Further Biographical Context for Ortwin Michl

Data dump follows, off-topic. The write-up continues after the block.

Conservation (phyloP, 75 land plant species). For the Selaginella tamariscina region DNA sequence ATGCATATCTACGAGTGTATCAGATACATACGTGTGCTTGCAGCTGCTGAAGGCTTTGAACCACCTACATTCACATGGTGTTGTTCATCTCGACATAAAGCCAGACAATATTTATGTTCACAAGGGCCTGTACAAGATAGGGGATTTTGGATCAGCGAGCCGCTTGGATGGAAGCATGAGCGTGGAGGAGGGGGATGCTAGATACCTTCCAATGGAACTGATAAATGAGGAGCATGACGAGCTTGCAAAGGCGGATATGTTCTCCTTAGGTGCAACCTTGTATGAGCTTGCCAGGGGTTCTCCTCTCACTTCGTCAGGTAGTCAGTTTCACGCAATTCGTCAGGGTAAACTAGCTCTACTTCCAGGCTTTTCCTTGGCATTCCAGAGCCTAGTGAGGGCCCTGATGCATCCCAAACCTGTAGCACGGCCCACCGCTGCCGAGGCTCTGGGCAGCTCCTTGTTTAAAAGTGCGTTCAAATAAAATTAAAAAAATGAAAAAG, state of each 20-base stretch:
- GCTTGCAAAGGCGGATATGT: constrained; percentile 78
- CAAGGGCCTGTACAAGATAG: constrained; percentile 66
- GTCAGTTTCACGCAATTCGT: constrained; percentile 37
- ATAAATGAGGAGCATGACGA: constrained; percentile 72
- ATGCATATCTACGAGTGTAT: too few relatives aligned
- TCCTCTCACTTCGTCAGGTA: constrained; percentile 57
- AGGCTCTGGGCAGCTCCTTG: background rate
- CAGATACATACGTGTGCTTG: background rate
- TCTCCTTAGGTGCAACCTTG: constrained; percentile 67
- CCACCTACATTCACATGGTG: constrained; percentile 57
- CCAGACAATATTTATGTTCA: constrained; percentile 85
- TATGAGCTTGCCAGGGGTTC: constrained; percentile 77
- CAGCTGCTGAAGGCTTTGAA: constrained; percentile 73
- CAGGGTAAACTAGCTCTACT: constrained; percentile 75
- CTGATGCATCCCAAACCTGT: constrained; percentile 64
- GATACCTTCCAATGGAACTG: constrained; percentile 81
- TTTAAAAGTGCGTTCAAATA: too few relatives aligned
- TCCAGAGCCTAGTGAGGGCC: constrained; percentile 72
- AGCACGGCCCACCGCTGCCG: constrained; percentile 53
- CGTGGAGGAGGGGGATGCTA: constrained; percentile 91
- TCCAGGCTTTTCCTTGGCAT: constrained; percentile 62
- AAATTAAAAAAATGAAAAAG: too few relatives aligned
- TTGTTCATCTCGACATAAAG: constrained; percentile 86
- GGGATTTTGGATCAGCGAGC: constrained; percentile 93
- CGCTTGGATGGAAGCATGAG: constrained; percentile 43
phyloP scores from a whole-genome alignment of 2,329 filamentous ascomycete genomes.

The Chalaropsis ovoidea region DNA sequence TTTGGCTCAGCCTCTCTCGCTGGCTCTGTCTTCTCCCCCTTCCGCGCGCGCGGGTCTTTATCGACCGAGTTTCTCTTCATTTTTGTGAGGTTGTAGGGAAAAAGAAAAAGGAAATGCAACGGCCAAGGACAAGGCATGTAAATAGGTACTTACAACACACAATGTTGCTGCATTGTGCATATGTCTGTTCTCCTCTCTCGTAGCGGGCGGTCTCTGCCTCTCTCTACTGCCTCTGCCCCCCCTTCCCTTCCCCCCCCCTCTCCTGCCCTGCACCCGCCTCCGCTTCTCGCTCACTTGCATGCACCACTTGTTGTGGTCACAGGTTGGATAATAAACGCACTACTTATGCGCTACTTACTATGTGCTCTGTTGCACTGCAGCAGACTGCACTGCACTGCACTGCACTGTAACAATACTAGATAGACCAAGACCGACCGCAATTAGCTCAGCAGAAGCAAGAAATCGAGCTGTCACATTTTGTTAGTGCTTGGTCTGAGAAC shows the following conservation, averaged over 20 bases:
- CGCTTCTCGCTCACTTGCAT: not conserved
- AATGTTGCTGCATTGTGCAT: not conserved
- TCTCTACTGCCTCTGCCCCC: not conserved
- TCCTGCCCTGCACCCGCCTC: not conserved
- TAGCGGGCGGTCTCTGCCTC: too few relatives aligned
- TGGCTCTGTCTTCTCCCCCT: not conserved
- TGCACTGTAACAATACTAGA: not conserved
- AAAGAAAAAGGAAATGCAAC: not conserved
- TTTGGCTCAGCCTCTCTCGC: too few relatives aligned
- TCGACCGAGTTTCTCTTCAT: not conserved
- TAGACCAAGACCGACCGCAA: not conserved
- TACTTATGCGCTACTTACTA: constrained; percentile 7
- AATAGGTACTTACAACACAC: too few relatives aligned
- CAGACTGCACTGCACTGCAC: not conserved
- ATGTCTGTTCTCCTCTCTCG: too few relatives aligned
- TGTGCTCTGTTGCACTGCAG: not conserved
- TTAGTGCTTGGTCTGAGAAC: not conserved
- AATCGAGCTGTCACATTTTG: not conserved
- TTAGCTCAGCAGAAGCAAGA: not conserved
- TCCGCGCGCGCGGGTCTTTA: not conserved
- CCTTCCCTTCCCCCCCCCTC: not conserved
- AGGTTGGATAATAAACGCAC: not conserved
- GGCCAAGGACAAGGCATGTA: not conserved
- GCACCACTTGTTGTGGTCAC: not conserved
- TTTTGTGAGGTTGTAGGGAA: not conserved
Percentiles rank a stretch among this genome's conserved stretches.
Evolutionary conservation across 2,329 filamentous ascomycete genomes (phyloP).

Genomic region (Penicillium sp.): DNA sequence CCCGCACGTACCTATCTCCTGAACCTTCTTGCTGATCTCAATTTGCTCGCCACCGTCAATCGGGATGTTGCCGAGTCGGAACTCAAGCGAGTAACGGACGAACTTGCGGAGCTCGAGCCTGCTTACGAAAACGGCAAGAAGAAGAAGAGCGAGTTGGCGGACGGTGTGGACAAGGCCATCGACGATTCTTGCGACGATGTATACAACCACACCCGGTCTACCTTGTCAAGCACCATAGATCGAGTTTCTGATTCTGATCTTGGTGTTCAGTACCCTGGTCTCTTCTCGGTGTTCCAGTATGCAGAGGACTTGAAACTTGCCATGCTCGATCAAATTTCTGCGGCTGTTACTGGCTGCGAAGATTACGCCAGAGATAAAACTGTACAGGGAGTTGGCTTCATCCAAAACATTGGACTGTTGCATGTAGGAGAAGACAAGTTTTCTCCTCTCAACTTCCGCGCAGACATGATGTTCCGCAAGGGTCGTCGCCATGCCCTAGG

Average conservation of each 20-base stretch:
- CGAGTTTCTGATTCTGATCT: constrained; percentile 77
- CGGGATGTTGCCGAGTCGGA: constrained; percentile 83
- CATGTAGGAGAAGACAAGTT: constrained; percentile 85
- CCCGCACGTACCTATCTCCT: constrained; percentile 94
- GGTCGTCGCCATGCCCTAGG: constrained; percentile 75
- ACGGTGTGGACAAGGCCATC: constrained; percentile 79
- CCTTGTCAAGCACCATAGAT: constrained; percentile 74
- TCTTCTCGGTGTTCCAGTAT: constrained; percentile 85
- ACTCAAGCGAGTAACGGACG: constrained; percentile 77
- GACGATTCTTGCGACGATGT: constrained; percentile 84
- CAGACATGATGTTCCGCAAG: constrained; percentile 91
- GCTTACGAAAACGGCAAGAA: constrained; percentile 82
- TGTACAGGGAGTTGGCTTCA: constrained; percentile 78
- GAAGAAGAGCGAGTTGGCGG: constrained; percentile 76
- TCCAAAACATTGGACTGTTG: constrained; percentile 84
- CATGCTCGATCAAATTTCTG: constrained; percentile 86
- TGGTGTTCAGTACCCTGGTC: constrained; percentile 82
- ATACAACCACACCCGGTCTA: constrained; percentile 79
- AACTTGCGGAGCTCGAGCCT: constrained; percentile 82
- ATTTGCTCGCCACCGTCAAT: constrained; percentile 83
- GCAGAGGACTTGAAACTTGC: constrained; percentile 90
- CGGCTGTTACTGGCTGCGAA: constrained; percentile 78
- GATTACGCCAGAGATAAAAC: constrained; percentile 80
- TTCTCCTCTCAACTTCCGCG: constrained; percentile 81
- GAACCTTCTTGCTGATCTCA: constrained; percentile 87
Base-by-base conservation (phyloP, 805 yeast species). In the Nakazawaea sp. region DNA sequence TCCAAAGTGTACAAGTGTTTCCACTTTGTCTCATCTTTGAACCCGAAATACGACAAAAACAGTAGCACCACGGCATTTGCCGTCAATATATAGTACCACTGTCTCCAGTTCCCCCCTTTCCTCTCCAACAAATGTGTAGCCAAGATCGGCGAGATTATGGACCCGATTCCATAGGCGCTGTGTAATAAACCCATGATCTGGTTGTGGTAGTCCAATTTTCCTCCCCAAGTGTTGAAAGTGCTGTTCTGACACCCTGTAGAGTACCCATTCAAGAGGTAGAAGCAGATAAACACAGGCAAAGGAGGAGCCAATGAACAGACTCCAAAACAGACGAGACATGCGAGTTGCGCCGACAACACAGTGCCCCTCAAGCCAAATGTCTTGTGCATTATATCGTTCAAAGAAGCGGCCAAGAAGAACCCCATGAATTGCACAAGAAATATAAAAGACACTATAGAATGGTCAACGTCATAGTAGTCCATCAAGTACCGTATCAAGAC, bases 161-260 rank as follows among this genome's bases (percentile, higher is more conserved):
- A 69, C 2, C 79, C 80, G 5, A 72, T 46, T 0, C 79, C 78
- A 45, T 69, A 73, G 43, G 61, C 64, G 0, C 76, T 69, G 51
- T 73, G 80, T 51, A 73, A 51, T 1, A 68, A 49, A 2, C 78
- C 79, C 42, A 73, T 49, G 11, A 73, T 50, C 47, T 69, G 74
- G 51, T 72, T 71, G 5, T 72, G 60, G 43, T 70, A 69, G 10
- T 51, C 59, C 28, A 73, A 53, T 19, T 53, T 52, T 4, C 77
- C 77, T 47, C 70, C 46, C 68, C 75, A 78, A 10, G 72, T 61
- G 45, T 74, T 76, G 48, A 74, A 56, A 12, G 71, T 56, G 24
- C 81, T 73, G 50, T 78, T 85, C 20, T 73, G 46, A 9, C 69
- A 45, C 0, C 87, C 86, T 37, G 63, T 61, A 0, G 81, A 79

Ortwin Michl was born in 1942 and was predominantly influenced creatively by the 1960s. In the art world, a multitude of powerful changes were also taking place. Pop Art, embodying the culture of mass media through the artworks of Andy Warhol, Roy Lichtenstein and Tom Wesselmann, was slowly breaking down the foundations on which the production and reception of art were built. Getting inspired from the imagery of popular culture and mass consumerism, the Pop Artists rejected the authority of highbrow art and created a ground-breaking movement, while Minimalism, simultaneously appearing, was rejecting any form of emotional expression and focused on art’s theoretical aspect – aiming for pure visual responses. Simplicity and an emptiness of emotions were key concepts in the highly influential movement of Minimalism, embodied by artists such as Frank Stella, Donald Judd and Agnes Martin. Uninterested in the gestural elements of Abstract Expressionism, Minimalist artists focused on producing artworks mainly composed of polished, clean lines and geometrical elements. Digging further into some of the concepts inherent to Abstract Expressionism, artists such as Morris Louis, Kenneth Noland and Helen Frankenthaler practiced Colour Field Painting – decidedly relating to Minimalism, with an essentially ruled-based approach, devoid of any emotional features. Several schools of philosophy deeply influenced creatives, Francis Bacon and Alberto Giacometti were artists fundamentally seduced by the ideologies of Existentialism, who achieved worldwide success through their depiction of the human form and the anguish often associated with the human condition. globally, an important number of art movements echoed with the radical changes of the 1960s, often prone to their own regional distinctions. In Italy, Lucio Fontana and Piero Manzoni created Spatialism, while in Germany, the Zero group adopted similar ideas under the leadership of Günther Uecker.